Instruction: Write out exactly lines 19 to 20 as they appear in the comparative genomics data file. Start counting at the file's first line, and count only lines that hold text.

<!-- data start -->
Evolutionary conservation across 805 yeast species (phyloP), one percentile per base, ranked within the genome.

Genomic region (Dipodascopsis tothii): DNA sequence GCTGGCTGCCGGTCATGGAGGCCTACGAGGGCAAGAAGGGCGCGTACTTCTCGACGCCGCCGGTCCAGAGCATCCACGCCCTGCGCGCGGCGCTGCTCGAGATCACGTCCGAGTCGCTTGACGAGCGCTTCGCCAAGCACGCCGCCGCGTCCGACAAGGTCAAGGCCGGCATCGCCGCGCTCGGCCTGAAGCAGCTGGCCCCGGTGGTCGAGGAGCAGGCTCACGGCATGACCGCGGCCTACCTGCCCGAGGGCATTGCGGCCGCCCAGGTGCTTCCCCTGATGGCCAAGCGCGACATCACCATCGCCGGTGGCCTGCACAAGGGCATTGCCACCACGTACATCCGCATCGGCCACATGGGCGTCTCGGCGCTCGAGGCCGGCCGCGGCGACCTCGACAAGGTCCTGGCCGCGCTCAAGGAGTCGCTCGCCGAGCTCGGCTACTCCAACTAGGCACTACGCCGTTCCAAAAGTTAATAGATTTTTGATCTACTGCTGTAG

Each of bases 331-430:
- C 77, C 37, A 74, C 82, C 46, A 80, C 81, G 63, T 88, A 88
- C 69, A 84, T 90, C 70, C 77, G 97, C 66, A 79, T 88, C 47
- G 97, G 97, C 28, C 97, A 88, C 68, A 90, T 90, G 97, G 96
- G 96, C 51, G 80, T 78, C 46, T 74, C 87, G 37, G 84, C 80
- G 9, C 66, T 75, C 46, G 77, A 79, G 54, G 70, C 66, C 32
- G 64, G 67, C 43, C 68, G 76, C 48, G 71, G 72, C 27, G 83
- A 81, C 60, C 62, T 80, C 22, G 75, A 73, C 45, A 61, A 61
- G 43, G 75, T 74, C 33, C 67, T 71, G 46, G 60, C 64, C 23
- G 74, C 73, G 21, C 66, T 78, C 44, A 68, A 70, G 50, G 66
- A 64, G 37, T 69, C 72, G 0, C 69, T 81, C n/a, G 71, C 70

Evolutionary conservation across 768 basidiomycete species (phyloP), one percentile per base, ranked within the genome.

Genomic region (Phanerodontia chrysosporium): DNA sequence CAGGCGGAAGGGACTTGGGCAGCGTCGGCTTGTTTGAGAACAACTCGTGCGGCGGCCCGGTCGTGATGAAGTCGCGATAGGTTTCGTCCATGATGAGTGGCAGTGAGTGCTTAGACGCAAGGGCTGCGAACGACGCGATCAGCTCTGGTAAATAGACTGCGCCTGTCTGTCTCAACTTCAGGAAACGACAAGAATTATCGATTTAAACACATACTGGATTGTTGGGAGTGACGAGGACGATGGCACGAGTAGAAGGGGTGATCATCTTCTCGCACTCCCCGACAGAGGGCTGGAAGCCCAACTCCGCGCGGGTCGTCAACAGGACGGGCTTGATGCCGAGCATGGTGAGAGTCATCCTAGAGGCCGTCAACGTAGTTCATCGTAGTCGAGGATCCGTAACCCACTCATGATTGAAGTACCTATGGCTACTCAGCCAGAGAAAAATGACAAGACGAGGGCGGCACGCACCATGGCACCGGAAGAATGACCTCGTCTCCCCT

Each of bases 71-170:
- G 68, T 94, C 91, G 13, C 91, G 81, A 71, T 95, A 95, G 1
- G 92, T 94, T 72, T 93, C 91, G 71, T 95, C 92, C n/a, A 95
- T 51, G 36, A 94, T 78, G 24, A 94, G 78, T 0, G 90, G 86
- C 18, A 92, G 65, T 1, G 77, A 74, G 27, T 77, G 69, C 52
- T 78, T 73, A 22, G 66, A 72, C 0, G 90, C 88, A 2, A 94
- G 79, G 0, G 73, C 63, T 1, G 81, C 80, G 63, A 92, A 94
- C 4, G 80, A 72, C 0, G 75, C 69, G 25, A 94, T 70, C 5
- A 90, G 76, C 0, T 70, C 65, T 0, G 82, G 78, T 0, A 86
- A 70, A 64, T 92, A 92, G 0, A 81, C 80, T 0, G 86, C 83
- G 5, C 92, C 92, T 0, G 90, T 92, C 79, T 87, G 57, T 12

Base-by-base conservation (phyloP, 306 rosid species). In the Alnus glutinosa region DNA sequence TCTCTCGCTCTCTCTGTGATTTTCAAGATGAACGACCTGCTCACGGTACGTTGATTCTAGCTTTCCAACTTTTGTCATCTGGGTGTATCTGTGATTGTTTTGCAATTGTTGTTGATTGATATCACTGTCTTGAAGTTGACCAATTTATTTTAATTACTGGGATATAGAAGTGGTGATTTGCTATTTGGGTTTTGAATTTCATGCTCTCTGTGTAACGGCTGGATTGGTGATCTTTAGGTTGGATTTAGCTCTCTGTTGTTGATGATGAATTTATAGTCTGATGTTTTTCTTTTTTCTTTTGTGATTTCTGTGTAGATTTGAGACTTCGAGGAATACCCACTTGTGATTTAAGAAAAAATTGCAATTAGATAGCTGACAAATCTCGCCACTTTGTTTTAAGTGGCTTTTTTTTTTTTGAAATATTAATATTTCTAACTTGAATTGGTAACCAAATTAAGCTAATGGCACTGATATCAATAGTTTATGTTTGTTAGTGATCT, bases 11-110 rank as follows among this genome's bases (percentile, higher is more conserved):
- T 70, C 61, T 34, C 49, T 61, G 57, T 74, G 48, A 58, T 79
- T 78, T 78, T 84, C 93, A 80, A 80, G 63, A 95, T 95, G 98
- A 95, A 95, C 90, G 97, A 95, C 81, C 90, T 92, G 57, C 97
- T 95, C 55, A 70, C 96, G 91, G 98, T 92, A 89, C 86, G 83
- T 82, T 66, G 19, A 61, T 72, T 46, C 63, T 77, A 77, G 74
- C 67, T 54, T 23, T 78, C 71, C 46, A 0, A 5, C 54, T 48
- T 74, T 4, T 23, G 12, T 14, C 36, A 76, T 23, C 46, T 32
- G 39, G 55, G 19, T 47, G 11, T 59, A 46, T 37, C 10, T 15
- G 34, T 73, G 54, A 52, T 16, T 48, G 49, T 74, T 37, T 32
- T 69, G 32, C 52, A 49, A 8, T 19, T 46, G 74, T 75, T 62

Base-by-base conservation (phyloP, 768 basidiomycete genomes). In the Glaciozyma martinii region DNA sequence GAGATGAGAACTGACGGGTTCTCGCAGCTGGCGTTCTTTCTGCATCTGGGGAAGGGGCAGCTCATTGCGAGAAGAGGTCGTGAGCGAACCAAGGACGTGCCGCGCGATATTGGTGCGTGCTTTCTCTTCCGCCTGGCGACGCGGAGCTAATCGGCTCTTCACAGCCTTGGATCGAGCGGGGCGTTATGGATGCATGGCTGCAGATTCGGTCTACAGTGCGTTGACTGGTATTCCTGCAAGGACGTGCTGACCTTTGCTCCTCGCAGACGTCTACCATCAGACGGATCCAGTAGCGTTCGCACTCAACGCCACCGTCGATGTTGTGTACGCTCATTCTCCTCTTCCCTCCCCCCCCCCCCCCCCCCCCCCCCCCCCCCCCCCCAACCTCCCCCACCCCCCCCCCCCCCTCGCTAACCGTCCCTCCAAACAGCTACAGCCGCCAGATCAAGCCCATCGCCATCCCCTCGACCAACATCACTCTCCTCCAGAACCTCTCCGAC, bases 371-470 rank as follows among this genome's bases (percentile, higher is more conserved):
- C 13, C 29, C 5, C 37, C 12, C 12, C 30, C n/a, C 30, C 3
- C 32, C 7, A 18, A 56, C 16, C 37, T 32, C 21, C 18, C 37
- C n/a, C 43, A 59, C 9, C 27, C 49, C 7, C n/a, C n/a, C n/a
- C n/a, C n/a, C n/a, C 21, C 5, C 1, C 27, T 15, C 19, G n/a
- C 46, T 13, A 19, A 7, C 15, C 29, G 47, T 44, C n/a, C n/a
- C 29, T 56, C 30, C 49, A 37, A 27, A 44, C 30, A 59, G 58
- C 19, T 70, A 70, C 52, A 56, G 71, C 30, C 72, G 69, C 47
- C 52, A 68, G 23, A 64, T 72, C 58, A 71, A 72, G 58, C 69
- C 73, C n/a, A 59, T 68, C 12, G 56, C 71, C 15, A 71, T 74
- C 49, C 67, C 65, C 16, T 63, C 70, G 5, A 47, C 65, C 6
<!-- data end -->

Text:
- T 51, G 36, A 94, T 78, G 24, A 94, G 78, T 0, G 90, G 86
- C 18, A 92, G 65, T 1, G 77, A 74, G 27, T 77, G 69, C 52